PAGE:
Tips for Repelling Groundhogs
The groundhog goes by many names. It is also known as the woodchuck, which comes from European settlers mispronouncing the Algonquin name for the animal wuchak and has nothing to do with chucking wood. Other names for the groundhog include “whistle pig,” “land beaver,” and “red monk.” But if you have a groundhog destroying your garden or damaging your foundations, the groundhog has another name: trouble.
A Little Bit About Groundhogs
The largest of the ground squirrel family, groundhogs can grow upwards of 30 pounds. They are capable climbers and proficient diggers, living most of their lives underground. As diurnal creatures, groundhogs come out of their burrows during the day to forage for the plants that make up their diet. So, if you have a groundhog making a meal out of your garden, you might be able to look out your window and catch it in the act.
Highly territorial, groundhogs often live solitary lives, coming together mainly to mate and raise young. Young groundhogs leave their mothers to dig burrows of their own at 3-months old. This means that if you find signs of groundhog activity on your property, there is a good chance you have only one — and one is more than enough, considering their large size and appetite.
Hiding from its shadow is not actually a behavior the groundhog performs in the wild. This bit of folklore comes from an early Germanic tradition saying that if the weather is clear and bright enough on the holiday of Candlemas (February 2) that a badger can see its shadow, this will foretell 6 more weeks of winter. When German settlers brought this tradition to America, they attributed this power of prognostication to the groundhog instead.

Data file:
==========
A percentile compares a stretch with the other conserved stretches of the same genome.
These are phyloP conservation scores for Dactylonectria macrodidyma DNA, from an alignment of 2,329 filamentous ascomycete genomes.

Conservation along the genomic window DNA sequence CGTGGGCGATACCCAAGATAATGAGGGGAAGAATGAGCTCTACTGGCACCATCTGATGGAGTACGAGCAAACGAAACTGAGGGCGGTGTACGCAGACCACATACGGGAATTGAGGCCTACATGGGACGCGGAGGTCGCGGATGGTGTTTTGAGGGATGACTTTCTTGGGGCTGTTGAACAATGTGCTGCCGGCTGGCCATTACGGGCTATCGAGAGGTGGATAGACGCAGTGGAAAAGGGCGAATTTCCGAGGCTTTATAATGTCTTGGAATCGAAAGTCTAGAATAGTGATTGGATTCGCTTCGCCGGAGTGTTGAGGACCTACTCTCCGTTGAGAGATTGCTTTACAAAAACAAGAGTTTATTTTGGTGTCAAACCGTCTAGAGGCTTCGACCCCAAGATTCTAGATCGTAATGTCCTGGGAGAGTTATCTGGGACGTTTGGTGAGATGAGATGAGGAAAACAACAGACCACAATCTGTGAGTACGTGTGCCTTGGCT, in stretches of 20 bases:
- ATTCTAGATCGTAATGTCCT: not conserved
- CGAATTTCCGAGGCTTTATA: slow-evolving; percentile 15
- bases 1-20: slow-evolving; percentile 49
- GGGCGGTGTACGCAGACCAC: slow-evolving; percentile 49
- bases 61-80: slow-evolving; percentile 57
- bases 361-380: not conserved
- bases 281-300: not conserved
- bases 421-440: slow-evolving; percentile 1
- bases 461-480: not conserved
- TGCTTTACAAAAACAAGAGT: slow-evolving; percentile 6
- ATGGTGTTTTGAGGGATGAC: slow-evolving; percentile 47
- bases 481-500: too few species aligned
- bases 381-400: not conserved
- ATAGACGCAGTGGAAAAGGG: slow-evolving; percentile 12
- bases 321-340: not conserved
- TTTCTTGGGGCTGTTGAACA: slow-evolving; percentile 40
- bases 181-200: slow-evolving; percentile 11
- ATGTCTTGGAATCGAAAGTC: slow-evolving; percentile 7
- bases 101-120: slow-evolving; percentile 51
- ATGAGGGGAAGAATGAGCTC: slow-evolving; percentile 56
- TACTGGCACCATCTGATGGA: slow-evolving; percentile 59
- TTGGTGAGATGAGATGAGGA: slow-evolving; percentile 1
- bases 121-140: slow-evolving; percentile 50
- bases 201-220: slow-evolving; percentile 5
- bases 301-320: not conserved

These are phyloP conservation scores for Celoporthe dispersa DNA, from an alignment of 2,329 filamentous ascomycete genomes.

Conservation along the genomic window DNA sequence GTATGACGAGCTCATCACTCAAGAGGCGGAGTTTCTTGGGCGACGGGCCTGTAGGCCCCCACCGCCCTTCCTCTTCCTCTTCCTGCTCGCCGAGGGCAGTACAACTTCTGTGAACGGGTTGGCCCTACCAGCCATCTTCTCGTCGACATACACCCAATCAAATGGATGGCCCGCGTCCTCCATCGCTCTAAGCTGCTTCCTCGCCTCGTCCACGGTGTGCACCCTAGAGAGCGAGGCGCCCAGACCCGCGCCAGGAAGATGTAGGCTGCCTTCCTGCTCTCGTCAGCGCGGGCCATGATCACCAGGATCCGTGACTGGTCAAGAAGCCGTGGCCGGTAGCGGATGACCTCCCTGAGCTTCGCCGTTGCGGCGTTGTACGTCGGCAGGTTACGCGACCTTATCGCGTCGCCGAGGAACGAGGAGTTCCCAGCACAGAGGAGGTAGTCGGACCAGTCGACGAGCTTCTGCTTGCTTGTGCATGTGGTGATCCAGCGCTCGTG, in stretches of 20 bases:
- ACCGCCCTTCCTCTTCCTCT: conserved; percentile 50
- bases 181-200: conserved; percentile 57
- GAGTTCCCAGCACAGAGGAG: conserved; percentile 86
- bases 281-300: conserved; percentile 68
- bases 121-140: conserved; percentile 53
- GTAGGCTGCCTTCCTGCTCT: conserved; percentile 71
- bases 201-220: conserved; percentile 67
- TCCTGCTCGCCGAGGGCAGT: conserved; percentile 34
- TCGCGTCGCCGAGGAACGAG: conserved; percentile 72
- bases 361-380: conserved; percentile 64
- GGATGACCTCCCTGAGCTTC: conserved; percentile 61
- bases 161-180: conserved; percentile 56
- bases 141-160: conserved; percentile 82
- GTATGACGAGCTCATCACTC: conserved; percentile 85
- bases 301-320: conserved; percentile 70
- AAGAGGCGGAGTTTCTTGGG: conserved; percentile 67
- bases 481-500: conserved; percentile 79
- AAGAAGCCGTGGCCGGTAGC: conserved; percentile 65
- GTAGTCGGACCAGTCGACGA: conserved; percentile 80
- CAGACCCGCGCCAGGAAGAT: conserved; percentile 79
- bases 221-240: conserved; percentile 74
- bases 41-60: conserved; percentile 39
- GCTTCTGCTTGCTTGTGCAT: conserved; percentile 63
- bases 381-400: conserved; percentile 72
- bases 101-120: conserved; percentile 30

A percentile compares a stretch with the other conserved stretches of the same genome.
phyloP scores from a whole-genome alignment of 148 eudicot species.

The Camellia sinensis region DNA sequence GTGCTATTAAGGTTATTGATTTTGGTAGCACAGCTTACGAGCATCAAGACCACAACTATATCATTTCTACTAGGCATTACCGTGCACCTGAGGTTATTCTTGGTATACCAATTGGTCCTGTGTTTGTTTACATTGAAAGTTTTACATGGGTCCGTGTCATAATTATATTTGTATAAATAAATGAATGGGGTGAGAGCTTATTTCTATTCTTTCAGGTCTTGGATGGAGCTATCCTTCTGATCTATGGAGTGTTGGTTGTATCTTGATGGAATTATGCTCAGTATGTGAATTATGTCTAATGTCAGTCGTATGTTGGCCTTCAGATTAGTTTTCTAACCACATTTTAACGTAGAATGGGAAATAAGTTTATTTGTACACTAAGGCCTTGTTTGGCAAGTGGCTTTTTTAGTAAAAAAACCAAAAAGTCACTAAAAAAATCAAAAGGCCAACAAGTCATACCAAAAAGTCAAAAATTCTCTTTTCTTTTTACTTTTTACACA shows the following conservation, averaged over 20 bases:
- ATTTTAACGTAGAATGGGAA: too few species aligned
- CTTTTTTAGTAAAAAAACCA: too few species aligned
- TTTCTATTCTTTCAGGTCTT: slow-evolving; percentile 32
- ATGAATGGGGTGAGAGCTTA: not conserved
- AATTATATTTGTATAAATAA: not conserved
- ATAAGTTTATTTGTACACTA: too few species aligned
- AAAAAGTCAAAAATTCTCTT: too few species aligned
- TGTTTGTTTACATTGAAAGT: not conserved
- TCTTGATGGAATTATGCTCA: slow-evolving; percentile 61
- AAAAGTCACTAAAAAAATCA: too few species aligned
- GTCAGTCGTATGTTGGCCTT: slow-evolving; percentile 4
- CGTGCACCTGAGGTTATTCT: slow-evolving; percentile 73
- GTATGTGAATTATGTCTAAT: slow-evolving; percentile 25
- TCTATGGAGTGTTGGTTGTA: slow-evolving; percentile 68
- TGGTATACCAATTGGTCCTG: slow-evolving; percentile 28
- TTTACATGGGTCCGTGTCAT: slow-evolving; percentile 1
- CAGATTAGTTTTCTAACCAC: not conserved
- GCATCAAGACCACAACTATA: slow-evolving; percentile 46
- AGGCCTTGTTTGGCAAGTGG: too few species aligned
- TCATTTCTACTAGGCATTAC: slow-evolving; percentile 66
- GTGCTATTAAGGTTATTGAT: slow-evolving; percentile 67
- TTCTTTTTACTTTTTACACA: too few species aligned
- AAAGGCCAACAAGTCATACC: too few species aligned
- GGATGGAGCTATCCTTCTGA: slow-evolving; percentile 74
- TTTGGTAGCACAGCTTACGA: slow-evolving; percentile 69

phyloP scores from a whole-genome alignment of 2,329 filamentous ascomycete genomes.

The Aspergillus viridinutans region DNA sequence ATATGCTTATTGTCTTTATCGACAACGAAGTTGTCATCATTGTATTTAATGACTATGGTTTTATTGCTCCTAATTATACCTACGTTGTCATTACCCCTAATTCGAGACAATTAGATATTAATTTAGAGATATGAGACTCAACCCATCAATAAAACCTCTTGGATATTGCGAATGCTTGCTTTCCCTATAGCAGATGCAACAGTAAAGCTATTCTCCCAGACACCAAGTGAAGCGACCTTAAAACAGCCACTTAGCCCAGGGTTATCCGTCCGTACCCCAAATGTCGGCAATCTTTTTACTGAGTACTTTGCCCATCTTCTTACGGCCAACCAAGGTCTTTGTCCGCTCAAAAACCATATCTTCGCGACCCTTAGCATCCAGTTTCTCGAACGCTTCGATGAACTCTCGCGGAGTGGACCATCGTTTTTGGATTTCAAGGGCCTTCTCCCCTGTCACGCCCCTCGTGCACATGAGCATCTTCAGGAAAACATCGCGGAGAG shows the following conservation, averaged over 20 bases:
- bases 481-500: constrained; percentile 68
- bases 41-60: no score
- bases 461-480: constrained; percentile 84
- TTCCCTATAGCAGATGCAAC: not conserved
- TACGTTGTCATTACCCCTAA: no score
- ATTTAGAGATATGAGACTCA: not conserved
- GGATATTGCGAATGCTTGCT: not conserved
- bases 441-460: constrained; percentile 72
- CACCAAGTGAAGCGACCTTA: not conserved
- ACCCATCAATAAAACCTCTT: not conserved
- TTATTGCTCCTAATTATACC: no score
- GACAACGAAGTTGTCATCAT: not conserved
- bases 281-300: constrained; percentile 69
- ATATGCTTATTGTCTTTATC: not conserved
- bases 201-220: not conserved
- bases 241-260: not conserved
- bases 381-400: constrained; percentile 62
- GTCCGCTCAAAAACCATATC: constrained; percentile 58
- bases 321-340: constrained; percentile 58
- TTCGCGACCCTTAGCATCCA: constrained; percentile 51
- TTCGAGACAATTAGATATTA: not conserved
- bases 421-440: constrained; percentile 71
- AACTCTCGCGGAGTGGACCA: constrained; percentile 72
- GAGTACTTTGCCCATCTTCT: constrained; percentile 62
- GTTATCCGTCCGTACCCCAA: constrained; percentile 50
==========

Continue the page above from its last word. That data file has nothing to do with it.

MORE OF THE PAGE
What Good Are Groundhogs?
The groundhog’s extensive digging benefits both other animals and the soil itself. When a groundhog moves away from a burrow, it leaves a cozy home for other animals such as rabbits, opossums, and foxes. Also, their burrowing will both aerate and mix the subsoil, improving soil quality for plants and beneficial microorganisms that live there.
Problems Caused by Groundhogs
After snacking on dandelions, mulberries, and clover in the wild, groundhogs see your garden a being full of delicious plants for them to eat – particularly fruits and vegetables. They will quickly claim your harvest for themselves.
Also, since they have the same ever-growing sharp front teeth of other rodents, groundhogs will gnaw all sorts of things they find outside, including garden hoses and exposed cables. There have been cases of groundhogs gnawing on car wiring, which requires expensive repairs.
Their digging can also be highly destructive, weakening foundations. In many cases, groundhogs will center their burrow under an outdoor shed, and the many tunnels they dig around its sides can cause it to sink. Burrowing has also damaged farm equipment that fell when the earth underneath it gave way. Groundhogs have also caused some grizzly damage in cemeteries.